NAAWAN, Misamis Oriental (MindaNews / 21 September) — Heinous crime convicts who are sentenced to reclusion perpetua or imprisonment for life are not entitled anymore to good conduct time allowance because, if not for the abolition of death penalty, they would already be dead. You don’t give any allowance to the dead; there’s no point.
Death is the final solution to end the menace and to secure society from the threat of a soulless criminal. But for the abolition of death penalty, the deadly criminals have to be confined in maximum security prison for life for the same purpose as putting them to death. And they ought to remain there until they have fully served their sentence and would no longer pose a grave threat to the security and peace of society.
However, while a life sentence is a prison term that typically lasts for one’s lifetime, our laws – the Revised Penal Code, prescribes a maximum detention period of 40 years, and RA 4103 – the Indeterminate Sentence law – even allows the possibility of early release through parole or pardon for good behaviour and other meritorious reasons. Hence the grant of good conduct time allowance to prisoners applies and is in consonance with the spirit and practice of existing laws.
In the light, however, of the public uproar on the release of heinous crime prisoners under the GCTA law, there might be a need to amend the Revised Penal Code, the Indeterminate Sentence Law, and any other related laws and issuances to explicitly prescribe that heinous crime convicts shall in no circumstance be entitled to early release. It shall be mandatory for them to serve their term and shall only be freed for good behaviour after 40 years of imprisonment.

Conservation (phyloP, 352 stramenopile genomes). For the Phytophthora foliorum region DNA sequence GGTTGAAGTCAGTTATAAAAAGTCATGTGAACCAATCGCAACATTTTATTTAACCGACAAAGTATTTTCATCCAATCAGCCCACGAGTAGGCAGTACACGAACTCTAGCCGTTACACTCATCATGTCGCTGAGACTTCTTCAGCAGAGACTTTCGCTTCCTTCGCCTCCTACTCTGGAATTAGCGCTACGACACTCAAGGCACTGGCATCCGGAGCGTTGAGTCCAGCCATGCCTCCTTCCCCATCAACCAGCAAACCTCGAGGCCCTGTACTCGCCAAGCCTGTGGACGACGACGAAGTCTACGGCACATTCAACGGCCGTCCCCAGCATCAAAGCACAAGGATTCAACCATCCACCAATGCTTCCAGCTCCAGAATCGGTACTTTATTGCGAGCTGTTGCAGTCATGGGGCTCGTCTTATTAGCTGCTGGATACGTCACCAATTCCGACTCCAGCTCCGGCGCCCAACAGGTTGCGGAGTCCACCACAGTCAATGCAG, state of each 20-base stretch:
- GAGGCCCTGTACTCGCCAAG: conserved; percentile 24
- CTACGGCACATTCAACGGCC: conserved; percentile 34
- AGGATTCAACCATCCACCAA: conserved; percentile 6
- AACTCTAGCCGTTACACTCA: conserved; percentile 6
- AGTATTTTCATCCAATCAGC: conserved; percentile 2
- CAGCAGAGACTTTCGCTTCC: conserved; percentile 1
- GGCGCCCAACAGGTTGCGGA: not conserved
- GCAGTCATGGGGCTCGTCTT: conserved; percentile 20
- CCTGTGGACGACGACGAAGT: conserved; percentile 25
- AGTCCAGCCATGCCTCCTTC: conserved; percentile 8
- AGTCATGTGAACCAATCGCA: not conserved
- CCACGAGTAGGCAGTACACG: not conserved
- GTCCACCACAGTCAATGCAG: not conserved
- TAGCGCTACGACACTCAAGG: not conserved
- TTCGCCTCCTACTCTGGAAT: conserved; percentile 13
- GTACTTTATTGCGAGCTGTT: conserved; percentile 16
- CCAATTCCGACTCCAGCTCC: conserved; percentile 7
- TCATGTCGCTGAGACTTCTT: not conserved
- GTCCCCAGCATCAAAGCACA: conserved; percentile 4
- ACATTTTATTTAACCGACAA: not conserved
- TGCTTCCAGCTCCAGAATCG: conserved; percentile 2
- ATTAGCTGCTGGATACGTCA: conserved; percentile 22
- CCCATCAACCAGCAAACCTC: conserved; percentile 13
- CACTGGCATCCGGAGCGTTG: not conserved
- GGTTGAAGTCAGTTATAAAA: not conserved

Is it not discriminatory to exclude lifers from the privilege of early release enjoyed by the rest of prisoners? It might be but we cannot help but discriminate them because of the gravity of their crimes and the hazards and threat they pose to society. Society has to protect itself.
By such exclusion are they not being deprived of a “second chance” in life? Actually, giving them a life term instead of death as a sentence, despite the unspeakable gravity of the crime they committed, is already giving them a second chance. Spared from death, a lifer is given a new leash in life, a chance to review and to renew his life – to redeem himself. How he conducts in prison will spell his freedom and the opportunity and readiness to re-join society. (MindaViews is the opinion section of MindaNews. William R. Adan, Ph.D., is retired professor and former chancellor of Mindanao State University at Naawan, Misamis Oriental, Philippines)